Pastor Adeboye reduces killings in Nigeria to equations, solves the maths


General Overseer of the Redeemed Christian Church of God, RCCG, Pastor Enoch Adeboye has broken down killings in parts of the country by suspected herdsmen to simultaneous equations in a bid to finding mathematical solution to the problem.

This happened on Friday night during the RCCG monthly Holy Ghost service at the Redemption Camp in Mowe, Ogun state, where the cleric also opened up on why he had not made personal comments about the killings.

Presenting the widespread destruction of lives as mathematical equations, Adeboye, who holds a Ph.D in mathematics, said, “There are certain problems beyond man

“There is no problem beyond God

“Man can hide from his fellow man

“No man can hide from God

“Security agents can be compromised

“God cannot be compromised. His holiness is not negotiable and cannot be compromised.

“Man can sponsor evil

“God cannot sponsor evil

While simultaneously solving the above problem, he said the equations just have one answer; which is that “a prayer warrior is more effective than an activist”.

On why he had not personally commented on the widespread killings in the country despite calls by people for him to speak out, Adeboye said he belongs to the Christian Association of Nigeria, CAN, and the Pentecostal Fellowship of Nigeria, PFN, ‎whose leaders have spoken on the issues on behalf of their members, including himself.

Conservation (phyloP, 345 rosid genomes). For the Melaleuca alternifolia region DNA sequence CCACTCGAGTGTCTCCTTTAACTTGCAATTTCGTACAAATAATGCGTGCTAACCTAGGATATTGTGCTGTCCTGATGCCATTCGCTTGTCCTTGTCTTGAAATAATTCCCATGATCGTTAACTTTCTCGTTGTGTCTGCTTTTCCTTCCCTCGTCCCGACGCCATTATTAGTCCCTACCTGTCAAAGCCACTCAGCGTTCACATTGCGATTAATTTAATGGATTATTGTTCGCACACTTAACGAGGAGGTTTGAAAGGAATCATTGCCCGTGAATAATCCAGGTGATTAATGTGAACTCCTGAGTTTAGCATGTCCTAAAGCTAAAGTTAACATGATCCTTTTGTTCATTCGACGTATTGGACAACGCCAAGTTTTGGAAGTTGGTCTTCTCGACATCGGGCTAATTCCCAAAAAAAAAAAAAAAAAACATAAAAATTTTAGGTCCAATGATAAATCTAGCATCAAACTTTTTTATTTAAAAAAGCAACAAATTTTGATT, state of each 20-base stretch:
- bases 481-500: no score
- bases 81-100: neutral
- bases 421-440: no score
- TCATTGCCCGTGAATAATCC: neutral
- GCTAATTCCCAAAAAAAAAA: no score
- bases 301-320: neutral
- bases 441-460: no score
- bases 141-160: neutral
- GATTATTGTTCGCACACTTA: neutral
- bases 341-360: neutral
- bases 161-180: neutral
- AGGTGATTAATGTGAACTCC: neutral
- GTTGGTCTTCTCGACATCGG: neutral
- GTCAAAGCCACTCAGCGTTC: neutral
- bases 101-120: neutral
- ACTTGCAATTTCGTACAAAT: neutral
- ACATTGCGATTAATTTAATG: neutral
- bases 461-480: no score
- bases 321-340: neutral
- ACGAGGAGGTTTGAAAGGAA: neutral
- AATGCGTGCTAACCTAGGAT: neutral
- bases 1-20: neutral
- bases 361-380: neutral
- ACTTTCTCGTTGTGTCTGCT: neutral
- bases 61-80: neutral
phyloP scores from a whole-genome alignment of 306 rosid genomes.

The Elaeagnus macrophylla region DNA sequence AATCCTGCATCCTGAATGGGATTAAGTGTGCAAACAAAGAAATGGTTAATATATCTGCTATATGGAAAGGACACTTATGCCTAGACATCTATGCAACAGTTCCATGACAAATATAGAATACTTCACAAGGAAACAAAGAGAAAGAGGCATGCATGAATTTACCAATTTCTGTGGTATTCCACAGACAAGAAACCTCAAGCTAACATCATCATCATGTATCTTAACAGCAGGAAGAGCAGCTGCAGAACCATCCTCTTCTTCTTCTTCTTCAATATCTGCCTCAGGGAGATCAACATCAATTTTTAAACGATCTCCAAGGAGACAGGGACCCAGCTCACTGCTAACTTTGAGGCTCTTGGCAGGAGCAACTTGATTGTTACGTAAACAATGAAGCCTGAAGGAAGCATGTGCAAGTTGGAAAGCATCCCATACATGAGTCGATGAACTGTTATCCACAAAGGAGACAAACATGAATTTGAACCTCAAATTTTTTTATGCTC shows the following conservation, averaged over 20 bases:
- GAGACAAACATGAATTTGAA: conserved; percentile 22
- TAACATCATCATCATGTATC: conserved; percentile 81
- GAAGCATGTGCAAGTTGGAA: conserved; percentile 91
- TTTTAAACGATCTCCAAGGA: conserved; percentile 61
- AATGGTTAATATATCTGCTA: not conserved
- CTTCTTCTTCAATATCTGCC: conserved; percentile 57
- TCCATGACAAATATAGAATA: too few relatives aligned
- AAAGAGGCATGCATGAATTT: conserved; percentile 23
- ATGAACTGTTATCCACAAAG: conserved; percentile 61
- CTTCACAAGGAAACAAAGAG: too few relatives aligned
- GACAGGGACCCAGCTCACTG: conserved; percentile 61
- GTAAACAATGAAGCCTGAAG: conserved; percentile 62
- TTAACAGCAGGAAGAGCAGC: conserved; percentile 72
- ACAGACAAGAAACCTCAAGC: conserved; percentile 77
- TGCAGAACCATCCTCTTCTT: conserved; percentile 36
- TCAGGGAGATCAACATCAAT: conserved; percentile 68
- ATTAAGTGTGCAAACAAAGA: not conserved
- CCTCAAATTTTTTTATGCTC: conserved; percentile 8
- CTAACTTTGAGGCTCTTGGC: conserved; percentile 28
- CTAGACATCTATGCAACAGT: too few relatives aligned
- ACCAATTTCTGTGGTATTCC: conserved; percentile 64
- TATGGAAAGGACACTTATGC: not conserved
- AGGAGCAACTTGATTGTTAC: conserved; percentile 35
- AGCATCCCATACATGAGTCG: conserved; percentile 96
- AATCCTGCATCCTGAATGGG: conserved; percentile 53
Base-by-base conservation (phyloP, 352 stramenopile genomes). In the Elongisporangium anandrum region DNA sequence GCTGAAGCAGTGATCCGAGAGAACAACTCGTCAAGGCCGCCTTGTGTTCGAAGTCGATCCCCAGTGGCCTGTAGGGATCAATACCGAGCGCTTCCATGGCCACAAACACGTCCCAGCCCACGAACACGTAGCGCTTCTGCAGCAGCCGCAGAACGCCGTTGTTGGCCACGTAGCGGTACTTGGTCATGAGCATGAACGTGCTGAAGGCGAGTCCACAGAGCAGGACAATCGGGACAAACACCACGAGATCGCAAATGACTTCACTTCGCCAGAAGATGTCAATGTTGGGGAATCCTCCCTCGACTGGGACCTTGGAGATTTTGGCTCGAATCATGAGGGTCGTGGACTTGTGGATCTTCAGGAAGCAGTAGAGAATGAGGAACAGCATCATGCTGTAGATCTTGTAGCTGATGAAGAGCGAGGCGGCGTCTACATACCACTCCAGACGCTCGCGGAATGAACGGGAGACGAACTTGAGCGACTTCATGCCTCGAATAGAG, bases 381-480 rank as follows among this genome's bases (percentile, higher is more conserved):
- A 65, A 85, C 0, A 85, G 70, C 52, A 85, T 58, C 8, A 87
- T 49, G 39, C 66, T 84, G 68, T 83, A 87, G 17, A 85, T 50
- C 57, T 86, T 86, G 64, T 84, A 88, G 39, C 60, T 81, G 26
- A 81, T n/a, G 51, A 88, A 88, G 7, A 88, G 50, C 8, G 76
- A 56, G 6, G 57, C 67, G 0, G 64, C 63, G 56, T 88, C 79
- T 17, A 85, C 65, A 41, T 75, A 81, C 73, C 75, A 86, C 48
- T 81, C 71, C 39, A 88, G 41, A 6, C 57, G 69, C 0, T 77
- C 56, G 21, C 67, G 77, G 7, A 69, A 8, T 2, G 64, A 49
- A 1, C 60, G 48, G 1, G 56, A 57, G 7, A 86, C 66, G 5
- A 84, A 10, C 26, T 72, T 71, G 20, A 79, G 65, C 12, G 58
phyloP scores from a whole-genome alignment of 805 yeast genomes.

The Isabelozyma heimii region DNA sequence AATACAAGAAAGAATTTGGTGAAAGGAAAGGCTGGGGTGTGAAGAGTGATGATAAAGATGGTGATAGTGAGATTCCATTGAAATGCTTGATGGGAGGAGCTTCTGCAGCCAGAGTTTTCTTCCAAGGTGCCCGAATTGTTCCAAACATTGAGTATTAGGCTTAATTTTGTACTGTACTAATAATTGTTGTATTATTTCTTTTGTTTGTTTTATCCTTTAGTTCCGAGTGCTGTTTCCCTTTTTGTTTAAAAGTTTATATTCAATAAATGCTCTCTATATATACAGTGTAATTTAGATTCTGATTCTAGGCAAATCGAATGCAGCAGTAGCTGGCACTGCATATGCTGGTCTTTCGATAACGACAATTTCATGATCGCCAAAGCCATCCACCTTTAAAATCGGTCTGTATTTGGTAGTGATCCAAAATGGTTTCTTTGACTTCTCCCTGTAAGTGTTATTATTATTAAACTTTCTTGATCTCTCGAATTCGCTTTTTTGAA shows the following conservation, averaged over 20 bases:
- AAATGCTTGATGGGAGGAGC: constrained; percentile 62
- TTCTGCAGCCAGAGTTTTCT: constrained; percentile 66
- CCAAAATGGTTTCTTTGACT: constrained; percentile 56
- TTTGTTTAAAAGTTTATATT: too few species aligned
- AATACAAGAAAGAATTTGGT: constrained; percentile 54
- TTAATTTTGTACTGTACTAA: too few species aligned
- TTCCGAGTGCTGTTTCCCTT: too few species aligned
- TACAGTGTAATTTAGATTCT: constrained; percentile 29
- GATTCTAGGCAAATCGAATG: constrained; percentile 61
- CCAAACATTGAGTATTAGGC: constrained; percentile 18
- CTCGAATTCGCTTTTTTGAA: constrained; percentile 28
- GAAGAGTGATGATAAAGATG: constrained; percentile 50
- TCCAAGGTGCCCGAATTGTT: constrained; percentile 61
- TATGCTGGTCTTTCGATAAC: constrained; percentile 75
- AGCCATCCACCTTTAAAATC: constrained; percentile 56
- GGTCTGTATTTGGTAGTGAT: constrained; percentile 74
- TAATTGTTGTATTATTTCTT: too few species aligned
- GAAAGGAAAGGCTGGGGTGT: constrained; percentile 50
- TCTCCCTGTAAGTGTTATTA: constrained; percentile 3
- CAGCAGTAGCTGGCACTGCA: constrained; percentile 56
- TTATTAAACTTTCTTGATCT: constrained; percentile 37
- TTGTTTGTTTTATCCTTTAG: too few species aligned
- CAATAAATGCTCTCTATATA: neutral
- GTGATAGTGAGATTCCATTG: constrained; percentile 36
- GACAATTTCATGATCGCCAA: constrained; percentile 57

He described the correlation of answer to the tendency of enemies and some children of God to underrate the power of prayer.

Daddy GO, as he’s fondly called, then led the congregation in a series of prayers for the killers, people who connive with them and their sponsors to be exposed by God and dealt with.

In his main sermon, which was a continuation of the church’s sermon series, titled ‘Stronger than the enemy,” Adeboye likened the problems of individuals and nations to mountains, which can be moved by faith.

Recalling one of his prophecies for the year that “erstwhile stubborn mountains will move,” he called on the congregation to tackle their mountains head on.

Sharing a testimony, he spoke about a tree in the middle of a major road in Lokoja, Kogi sate, where he went for a programme.

He said residents told him that it could not be cut down for spiritual reasons but that he took note of that and went ahead with the programme.

The general overseer recalled that there was a rainstorm that night and by daybreak, the tree was on its side, completely uprooted.


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